Southennan. ...: In Two Volumes, Volume 1

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J. & J. Harper, 1830 - Fiction

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Page 175 - Is that poor man that hangs on princes' favours ! There is, betwixt that smile we would aspire to, That sweet aspect of princes, and their ruin, More pangs and fears than wars or women have; And when he falls, he falls like Lucifer, Never to hope again.
Page 156 - Now came still evening on, and twilight gray Had in her sober livery all things clad ; Silence accompanied ; for beast and bird, They to their grassy couch, these to their nests Were slunk, all but the wakeful nightingale, She all night long her amorous descant sung...
Page 193 - Tis a proud mendicant: it boasts and begs; It begs an alms of homage from the throng, And oft the throng denies its charity.
Page 163 - Cease then, nor order imperfection name : Our proper bliss depends on what we blame. Know thy own point : This kind, this due degree Of blindness, weakness, Heaven bestows on thee.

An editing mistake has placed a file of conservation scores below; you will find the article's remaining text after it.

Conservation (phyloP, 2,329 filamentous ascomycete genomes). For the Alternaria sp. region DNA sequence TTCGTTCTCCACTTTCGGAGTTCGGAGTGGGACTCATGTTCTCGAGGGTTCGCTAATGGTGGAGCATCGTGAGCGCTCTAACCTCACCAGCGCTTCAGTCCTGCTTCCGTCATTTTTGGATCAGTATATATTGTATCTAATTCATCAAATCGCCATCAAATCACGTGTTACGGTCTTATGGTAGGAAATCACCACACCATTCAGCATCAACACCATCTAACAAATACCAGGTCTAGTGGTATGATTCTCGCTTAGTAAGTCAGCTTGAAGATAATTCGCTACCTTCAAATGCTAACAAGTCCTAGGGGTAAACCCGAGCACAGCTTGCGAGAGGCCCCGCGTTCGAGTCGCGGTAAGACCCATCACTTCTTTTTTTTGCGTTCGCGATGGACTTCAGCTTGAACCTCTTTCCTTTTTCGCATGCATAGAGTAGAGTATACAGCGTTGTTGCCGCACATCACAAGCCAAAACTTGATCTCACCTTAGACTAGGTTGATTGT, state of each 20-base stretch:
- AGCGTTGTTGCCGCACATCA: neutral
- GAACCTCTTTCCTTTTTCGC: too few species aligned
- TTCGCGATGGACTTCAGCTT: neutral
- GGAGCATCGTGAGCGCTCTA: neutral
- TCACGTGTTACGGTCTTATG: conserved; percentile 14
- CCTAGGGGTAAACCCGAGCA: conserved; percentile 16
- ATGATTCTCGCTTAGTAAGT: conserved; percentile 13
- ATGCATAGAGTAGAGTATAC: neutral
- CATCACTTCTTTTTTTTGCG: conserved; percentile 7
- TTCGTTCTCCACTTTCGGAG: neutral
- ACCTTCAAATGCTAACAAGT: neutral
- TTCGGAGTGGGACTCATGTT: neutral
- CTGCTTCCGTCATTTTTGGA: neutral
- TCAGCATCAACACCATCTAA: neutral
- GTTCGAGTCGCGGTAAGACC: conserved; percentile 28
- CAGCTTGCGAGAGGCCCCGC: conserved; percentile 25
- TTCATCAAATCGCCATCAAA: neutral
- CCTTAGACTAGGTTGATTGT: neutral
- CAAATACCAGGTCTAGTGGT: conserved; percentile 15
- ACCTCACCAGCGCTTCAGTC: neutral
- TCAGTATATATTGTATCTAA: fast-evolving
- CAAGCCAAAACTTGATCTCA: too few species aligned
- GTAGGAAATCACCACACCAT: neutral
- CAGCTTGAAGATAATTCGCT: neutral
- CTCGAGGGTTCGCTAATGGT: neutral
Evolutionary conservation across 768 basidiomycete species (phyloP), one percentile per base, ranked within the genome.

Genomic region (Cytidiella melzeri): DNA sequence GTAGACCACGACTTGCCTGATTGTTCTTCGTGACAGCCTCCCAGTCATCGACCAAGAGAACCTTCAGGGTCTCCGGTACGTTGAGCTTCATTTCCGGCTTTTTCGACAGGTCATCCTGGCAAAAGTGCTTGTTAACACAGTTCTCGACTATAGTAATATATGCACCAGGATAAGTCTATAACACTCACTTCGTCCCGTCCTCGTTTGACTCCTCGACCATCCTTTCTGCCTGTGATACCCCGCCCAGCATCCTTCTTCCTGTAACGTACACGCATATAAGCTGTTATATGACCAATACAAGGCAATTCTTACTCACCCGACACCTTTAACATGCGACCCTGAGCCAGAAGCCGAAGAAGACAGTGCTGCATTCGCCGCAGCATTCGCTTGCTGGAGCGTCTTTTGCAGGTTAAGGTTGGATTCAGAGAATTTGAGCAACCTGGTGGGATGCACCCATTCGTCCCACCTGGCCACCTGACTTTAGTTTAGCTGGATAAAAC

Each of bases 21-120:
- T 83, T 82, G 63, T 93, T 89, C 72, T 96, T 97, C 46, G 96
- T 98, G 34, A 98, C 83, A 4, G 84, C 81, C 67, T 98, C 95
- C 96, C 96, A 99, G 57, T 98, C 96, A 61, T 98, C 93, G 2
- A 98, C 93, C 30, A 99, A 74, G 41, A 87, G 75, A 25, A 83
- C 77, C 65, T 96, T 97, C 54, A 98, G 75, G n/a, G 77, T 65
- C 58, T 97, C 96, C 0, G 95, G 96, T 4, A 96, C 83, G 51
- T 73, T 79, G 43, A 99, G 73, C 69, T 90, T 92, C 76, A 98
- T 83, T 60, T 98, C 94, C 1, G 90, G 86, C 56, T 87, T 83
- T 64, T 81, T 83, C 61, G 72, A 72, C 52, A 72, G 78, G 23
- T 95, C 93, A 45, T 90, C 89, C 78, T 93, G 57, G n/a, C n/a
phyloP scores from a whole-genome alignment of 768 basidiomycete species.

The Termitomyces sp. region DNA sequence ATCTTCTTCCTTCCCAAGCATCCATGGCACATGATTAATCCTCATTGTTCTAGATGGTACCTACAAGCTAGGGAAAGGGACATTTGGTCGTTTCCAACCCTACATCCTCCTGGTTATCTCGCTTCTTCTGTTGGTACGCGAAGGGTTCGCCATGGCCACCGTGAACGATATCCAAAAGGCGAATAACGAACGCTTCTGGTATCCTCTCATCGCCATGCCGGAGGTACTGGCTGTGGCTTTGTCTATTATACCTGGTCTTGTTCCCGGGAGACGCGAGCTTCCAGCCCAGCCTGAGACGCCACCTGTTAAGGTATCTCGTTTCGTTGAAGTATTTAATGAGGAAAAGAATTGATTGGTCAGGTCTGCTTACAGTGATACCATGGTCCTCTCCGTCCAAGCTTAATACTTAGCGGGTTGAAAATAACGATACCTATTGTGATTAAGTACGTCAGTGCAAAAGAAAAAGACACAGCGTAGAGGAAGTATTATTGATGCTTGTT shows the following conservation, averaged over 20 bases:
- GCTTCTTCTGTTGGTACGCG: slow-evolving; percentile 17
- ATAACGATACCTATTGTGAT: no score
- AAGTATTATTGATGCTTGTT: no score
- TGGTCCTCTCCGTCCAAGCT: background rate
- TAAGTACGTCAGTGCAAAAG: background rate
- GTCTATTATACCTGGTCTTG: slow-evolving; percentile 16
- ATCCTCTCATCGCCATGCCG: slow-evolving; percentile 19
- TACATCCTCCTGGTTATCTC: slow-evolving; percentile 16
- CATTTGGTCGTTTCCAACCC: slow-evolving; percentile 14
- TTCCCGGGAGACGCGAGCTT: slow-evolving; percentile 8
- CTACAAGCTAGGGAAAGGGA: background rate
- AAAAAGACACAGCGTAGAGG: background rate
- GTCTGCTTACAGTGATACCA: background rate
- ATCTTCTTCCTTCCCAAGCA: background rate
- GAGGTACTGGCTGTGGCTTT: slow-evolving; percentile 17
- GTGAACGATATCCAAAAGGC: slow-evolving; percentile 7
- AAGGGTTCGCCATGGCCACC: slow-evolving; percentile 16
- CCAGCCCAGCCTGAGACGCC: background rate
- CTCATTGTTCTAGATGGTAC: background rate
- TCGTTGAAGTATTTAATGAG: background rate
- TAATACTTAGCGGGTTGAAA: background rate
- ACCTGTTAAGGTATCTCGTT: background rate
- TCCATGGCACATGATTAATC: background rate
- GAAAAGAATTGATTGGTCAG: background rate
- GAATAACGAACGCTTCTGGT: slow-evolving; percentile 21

Page 13 - On what foundation stands the warrior's pride? How just his hopes, let Swedish Charles decide; A frame of adamant, a soul of fire, No dangers fright him, and no labours tire...
Page 88 - A Melancholy grounded, and resolv'd, Receiv'd into a habit, argues love, Or deepe impression of strong discontents, In cases of these rarities a friend Upon whose faith, and confidence, we may Vent with security, our grief...
Page 33 - Had prov'd to me a grave. Pen. You had been happy : Then had you never known that sin of life Which blots all following glories with a vengeance, For forfeiting the last will of the dead, From whom you had your being. Ith.
Page 10 - How sweet these solitary places are ! how wantonly The wind blows through the leaves, and courts and plays with 'em ! Will you sit down, and sleep ? The heat invites you. Hark, how yon purling stream dances and murmurs ; The birds sing softly too. Pray take your rest, Sir.
Page 34 - Orsino about her father's daughter, who never told her love, But let concealment, like a worm i" the bud, Feed on her damask cheek.
Page 159 - Courts can give nothing, to the wise and good But scorn of pomp, and love of solitude. High stations tumult, but not bliss, create : None think the great unhappy, but the great : Fools gaze, and envy ; envy darts a sting, Which makes a swain as wretched as a king.

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